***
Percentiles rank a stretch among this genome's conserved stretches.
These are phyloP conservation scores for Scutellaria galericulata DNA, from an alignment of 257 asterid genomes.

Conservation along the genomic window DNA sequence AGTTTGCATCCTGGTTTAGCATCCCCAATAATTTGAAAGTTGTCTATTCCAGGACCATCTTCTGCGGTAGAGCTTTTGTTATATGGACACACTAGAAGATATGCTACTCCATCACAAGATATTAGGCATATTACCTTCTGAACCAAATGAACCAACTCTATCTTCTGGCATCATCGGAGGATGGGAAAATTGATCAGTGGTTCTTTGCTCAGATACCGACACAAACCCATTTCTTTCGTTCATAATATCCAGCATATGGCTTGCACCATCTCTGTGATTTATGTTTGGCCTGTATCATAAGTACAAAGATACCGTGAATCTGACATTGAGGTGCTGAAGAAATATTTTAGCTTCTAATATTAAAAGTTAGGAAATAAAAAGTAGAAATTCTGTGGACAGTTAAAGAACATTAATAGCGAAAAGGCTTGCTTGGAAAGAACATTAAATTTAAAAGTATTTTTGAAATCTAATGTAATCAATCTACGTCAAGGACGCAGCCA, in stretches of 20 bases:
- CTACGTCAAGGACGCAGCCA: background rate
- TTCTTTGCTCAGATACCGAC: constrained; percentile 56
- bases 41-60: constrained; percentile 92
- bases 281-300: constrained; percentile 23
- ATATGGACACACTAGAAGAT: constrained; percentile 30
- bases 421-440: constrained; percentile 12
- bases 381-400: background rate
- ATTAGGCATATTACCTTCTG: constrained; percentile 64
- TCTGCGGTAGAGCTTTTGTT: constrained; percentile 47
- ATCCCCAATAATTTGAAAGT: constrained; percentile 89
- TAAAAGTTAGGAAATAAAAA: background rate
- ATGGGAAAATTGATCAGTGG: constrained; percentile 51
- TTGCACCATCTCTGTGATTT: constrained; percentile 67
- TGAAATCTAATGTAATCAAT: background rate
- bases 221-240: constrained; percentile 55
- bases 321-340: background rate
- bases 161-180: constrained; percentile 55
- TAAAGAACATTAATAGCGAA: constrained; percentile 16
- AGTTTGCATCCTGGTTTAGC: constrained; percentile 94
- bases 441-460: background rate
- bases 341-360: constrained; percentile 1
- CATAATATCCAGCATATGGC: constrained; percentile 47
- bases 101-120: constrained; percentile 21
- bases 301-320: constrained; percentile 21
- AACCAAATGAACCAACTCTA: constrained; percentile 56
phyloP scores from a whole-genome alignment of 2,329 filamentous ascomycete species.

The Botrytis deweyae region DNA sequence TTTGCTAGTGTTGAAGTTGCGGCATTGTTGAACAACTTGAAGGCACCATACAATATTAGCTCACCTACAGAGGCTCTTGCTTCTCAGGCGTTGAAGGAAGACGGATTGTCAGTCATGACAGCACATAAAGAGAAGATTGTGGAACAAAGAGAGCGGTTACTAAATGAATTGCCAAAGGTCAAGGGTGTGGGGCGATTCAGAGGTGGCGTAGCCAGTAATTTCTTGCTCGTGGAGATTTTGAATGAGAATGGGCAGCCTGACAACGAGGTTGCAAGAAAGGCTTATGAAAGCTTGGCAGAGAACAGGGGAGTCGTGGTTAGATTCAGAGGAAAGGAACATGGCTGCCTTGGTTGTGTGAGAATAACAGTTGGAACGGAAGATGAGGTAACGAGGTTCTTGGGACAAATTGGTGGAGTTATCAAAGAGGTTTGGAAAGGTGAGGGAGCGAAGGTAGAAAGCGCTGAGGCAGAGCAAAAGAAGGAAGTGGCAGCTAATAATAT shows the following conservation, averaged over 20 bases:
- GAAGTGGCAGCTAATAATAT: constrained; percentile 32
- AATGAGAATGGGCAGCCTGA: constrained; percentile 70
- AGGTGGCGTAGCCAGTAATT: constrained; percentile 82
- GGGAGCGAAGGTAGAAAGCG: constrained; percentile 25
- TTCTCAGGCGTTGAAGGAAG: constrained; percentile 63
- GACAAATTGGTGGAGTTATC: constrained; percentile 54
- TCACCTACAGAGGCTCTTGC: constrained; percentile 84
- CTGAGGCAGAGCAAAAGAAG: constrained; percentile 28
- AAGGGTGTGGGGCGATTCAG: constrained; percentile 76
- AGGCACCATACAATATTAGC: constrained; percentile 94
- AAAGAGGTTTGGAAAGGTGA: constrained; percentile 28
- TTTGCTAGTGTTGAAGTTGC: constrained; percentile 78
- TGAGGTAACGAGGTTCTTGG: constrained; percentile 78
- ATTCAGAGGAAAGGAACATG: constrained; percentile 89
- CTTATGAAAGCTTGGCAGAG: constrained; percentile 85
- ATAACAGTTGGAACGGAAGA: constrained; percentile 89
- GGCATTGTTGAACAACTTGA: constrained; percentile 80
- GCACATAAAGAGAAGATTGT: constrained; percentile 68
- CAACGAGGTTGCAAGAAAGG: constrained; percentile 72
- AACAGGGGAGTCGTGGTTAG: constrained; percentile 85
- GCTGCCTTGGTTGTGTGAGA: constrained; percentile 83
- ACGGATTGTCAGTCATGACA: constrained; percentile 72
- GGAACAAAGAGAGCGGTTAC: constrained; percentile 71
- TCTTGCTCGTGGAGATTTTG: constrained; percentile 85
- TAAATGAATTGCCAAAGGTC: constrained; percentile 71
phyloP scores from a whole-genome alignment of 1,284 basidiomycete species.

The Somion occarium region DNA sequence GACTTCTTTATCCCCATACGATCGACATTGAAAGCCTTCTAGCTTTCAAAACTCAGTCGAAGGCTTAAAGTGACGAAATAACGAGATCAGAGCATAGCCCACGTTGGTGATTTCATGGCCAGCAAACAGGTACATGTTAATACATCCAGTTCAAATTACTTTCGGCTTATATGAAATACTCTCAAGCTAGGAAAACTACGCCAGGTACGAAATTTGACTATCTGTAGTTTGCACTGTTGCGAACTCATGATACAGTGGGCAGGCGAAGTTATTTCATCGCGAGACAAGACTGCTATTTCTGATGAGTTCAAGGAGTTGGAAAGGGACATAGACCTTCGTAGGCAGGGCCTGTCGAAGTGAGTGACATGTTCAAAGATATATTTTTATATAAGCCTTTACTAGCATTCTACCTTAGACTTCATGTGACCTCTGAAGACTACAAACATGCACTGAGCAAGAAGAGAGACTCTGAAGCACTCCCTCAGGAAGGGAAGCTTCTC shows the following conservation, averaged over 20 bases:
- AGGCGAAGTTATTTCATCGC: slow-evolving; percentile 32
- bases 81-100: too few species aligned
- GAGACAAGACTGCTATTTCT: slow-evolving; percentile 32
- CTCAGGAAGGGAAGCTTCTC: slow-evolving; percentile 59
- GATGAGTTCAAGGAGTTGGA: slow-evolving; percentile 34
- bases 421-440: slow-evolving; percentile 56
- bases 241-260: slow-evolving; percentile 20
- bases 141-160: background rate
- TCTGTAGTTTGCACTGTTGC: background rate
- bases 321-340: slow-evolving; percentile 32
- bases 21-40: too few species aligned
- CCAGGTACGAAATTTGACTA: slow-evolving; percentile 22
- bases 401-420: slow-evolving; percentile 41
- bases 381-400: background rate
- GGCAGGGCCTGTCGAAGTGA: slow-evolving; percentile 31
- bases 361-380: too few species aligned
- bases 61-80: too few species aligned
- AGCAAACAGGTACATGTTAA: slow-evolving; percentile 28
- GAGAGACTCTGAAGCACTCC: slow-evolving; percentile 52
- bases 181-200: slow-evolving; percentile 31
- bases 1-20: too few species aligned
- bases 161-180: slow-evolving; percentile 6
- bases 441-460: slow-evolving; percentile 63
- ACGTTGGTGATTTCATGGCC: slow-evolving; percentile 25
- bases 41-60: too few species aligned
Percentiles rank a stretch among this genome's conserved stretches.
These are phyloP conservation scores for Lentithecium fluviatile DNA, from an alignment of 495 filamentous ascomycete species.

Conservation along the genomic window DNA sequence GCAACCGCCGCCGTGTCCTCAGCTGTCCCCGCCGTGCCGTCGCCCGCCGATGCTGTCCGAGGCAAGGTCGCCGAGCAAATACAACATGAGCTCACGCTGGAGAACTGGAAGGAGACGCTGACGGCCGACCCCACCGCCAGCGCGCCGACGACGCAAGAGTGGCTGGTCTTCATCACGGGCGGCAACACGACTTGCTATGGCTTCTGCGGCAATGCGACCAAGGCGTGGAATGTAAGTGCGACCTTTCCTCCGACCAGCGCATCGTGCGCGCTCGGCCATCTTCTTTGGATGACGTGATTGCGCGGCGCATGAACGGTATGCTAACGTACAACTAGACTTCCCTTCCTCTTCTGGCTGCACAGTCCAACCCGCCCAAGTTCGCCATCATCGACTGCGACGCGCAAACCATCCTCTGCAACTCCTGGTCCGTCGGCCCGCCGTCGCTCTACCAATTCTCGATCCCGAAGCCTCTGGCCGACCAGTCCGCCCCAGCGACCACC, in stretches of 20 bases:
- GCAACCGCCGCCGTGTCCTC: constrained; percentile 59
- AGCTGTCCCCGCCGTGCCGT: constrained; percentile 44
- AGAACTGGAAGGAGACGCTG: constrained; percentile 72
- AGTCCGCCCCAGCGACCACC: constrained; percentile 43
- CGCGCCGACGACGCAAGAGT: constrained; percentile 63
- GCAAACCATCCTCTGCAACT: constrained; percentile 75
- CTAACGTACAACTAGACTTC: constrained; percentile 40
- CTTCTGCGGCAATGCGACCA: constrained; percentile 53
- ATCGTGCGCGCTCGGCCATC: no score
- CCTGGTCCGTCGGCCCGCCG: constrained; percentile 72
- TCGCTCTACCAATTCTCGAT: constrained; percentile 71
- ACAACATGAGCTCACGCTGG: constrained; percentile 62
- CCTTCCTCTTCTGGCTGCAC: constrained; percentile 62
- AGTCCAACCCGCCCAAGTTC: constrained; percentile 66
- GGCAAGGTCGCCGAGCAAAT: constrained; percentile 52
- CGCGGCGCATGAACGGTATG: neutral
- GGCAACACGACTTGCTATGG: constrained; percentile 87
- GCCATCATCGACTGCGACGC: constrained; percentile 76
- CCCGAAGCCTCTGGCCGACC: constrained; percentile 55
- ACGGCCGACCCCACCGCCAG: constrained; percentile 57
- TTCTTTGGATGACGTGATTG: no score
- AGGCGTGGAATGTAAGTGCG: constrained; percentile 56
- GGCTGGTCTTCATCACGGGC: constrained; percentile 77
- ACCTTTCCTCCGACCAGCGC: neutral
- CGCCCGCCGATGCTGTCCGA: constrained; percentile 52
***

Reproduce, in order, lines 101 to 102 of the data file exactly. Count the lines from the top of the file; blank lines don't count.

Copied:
- CGCGGCGCATGAACGGTATG: neutral
- GGCAACACGACTTGCTATGG: constrained; percentile 87